Transport

Battery-electric "Infinity Train" will charge itself using gravity

Battery-electric "Infinity Tra...
Fortescue's mine at Eliwana, Western Australia, was opened in December 2020 and includes a 143-km rail line
Fortescue's mine at Eliwana, Western Australia, was opened in December 2020 and includes a 143-km rail line
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Fortescue's mine at Eliwana, Western Australia, was opened in December 2020 and includes a 143-km rail line
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Fortescue's mine at Eliwana, Western Australia, was opened in December 2020 and includes a 143-km rail line
The Infinity Train project aims to replace some or all of Fortescue's diesel locomotives with battery-electric trains that are completely self-charged through regenerative braking
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The Infinity Train project aims to replace some or all of Fortescue's diesel locomotives with battery-electric trains that are completely self-charged through regenerative braking

Australian mining company Fortescue is working to clean up its own operations by 2030, while developing green solutions it can sell to others. It's forking out into green tech through a subsidiary called Fortescue Future Industries, which has recently acquired Williams Advanced Engineering. Today, the two companies announced their first project together: an electric "infinity train" designed to move loads of iron ore without ever needing to be charged.

“The Infinity Train has the capacity to be the world’s most efficient battery electric locomotive," said Fortescue CEO Elizabeth Gaines. "The regeneration of electricity on the downhill loaded sections will remove the need for the installation of renewable energy generation and recharging infrastructure, making it a capital efficient solution for eliminating diesel and emissions from our rail operations.”

So essentially, while details are scant at this point, it seems what's happening here is that for one or more of Fortescue's mining sites, the team has calculated that there's enough downhill slope and braking opportunities in the loaded direction to charge up the battery regeneratively, and the train is so much lighter when it's unloaded that the battery can take it all the way back to the mine and start the journey again without needing a charge.

The Infinity Train project aims to replace some or all of Fortescue's diesel locomotives with battery-electric trains that are completely self-charged through regenerative braking
The Infinity Train project aims to replace some or all of Fortescue's diesel locomotives with battery-electric trains that are completely self-charged through regenerative braking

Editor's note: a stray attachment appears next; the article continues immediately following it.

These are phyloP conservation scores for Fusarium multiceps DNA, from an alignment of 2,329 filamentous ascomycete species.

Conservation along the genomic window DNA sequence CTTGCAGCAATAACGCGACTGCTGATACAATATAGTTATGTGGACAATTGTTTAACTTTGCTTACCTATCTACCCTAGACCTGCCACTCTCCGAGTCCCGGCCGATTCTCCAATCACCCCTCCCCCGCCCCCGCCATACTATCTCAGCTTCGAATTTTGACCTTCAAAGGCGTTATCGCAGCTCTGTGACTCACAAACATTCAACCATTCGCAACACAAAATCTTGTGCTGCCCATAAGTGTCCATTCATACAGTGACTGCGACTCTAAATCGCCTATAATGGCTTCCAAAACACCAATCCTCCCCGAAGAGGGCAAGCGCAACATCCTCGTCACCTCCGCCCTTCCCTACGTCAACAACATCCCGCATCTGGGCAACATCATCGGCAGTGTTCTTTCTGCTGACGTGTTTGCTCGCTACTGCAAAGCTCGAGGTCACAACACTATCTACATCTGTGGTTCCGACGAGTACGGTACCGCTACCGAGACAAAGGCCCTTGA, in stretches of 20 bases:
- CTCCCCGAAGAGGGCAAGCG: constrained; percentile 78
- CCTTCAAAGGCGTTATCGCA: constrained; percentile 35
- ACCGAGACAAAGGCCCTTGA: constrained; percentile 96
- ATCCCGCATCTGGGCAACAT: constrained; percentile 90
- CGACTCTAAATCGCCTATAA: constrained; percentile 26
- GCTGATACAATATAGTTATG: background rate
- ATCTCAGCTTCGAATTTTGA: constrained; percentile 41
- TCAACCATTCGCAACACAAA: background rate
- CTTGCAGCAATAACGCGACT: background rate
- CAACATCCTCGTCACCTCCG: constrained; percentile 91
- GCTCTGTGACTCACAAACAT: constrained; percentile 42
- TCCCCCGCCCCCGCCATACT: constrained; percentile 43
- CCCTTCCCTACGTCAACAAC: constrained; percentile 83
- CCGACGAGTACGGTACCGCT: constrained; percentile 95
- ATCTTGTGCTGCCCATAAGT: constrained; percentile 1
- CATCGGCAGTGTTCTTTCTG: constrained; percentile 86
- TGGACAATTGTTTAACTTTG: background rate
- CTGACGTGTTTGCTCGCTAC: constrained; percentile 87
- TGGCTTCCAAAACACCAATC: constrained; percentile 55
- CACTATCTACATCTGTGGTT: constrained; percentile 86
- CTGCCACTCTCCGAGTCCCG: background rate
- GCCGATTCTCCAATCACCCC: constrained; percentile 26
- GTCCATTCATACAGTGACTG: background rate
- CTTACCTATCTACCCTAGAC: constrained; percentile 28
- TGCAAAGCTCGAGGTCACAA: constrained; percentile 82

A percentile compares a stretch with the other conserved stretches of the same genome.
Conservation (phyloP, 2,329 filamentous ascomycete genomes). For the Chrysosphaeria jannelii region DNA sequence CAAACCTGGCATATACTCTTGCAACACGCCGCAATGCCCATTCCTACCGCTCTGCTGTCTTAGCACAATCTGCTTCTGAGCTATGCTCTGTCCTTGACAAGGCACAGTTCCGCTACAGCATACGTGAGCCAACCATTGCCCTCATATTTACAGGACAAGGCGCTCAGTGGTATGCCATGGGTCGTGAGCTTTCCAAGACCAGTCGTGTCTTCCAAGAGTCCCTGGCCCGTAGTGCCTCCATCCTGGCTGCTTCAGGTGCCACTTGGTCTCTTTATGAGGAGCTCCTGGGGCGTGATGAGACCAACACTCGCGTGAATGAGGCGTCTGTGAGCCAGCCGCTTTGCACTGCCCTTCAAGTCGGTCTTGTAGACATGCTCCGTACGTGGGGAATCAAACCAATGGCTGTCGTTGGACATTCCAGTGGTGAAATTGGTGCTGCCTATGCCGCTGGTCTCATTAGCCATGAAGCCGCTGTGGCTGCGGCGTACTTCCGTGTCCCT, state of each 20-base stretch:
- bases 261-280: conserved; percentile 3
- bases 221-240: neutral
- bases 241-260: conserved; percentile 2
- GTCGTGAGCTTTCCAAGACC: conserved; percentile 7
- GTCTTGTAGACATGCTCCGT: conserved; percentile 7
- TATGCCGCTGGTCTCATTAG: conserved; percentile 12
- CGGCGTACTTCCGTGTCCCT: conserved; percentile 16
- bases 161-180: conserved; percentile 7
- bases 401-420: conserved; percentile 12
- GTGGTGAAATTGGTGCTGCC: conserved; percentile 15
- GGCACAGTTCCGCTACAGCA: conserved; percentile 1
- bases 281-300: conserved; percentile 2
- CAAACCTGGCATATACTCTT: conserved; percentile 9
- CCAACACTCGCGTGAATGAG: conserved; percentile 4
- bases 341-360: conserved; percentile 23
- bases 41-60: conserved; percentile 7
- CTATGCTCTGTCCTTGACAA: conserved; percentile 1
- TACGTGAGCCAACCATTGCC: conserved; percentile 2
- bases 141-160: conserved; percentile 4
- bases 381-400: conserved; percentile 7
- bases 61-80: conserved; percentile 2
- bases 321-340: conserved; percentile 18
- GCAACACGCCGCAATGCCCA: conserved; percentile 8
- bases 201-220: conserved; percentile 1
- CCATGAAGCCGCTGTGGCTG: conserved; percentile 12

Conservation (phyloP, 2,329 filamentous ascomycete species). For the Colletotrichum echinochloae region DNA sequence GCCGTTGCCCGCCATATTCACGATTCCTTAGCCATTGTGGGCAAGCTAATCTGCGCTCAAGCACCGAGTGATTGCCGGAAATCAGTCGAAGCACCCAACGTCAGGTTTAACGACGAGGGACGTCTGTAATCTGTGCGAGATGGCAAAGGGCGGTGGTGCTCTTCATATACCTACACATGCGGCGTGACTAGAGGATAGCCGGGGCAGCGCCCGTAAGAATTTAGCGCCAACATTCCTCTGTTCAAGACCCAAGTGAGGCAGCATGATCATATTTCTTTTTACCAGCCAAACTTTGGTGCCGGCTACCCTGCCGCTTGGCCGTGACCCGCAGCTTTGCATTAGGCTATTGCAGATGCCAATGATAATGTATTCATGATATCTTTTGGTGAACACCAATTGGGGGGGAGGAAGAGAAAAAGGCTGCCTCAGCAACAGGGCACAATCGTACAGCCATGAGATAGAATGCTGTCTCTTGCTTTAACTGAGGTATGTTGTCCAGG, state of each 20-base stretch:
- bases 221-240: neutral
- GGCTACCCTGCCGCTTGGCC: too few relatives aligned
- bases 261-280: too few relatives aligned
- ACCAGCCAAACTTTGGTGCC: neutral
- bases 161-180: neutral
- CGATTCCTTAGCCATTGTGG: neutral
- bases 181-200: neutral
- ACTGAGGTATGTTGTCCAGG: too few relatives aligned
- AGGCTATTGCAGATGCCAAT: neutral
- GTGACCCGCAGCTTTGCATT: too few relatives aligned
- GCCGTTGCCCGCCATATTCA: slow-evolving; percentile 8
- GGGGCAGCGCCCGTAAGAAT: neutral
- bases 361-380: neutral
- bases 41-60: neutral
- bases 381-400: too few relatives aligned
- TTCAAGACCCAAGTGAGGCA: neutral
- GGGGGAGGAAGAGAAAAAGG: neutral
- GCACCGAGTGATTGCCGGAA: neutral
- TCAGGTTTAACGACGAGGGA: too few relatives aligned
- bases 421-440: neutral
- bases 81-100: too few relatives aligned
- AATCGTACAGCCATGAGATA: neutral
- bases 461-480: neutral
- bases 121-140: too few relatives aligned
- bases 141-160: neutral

So it's a very interesting project, and we'll be fascinated to learn more as it progresses – for example, what are the topological parameters under which an infinity train like this can work? Will it work in wetter, lower-friction areas than the West Australian desert? Is this a super-specific single use case, or something that will be able to roll out to a wider market? And indeed, would it still be economical to roll out in situations where some charging is required during loading/unloading?

This is just one of FFI's impressive and growing list of green-tech projects. We wrote earlier this year about the company's efforts to have the world's first ammonia-powered ship in operation by the end of this year, as well as hydrogen fuel cell mining trucks and ammonia-fueled trains. It's also setting itself up as a major global player in green hydrogen production and distribution, as well as beginning construction on a factory in Australia that will more than double the world's current electrolyzer production capacity.

Source: Williams Advanced Engineering

Disclosure: the author holds a small number of shares in FMG.

16 comments
16 comments
ptim
DustPiercer 😄
guzmanchinky
what a cool idea!
vince
We have the technology to wean the world off of oil and gas but not the guts to do it. Big oil is blackmailing the entire world with lies.
windykites
Any chance of using conveyor belts instead of trains? There would be a weight saving by not using wagons. The weight of the ore could move the belt by gravity. No engines needed!
michael_dowling
There is an aerial rope way in the UK that uses gravity alone to move shale from the mine to a nearby brickworks,with no electricity/fuel of any kind. They used to be common,but are almost extinct now. https://www.youtube.com/watch?v=6RiYXI1Tfu4 A Swiss mine truck self charges on it's downward journey to the factory carrying 65 tons of stone https://www.youtube.com/watch?v=vW8YTULYRVo
joseph28
The irony. EV trains hauling coal!
Aross
Not much new here except the generation of electricity. There are many examples around the world of the use of weight and lack of weight to move goods and people. One example is the two car Lynton and Lynmouth Cliff Railway that uses the weight of water to raise and lower the cars as needed.
Bob Flint
Coal mines are typically topographically lower than the final destination, but if higher then use gravity....
foxpup
It's a nice niche opportunity, well worth exploiting in the rare instances where the numbers work out. Great engineering.
Old J Hawthorne
@vince...have to disagree. We are definitely not able to function w/o carbon fuels. Do you ever fly anywhere? Are we able to power electric power plants with solar and wind? This idea that it's all a conspiracy is ludicrous. Try living w/o any power, lmk how long you last.
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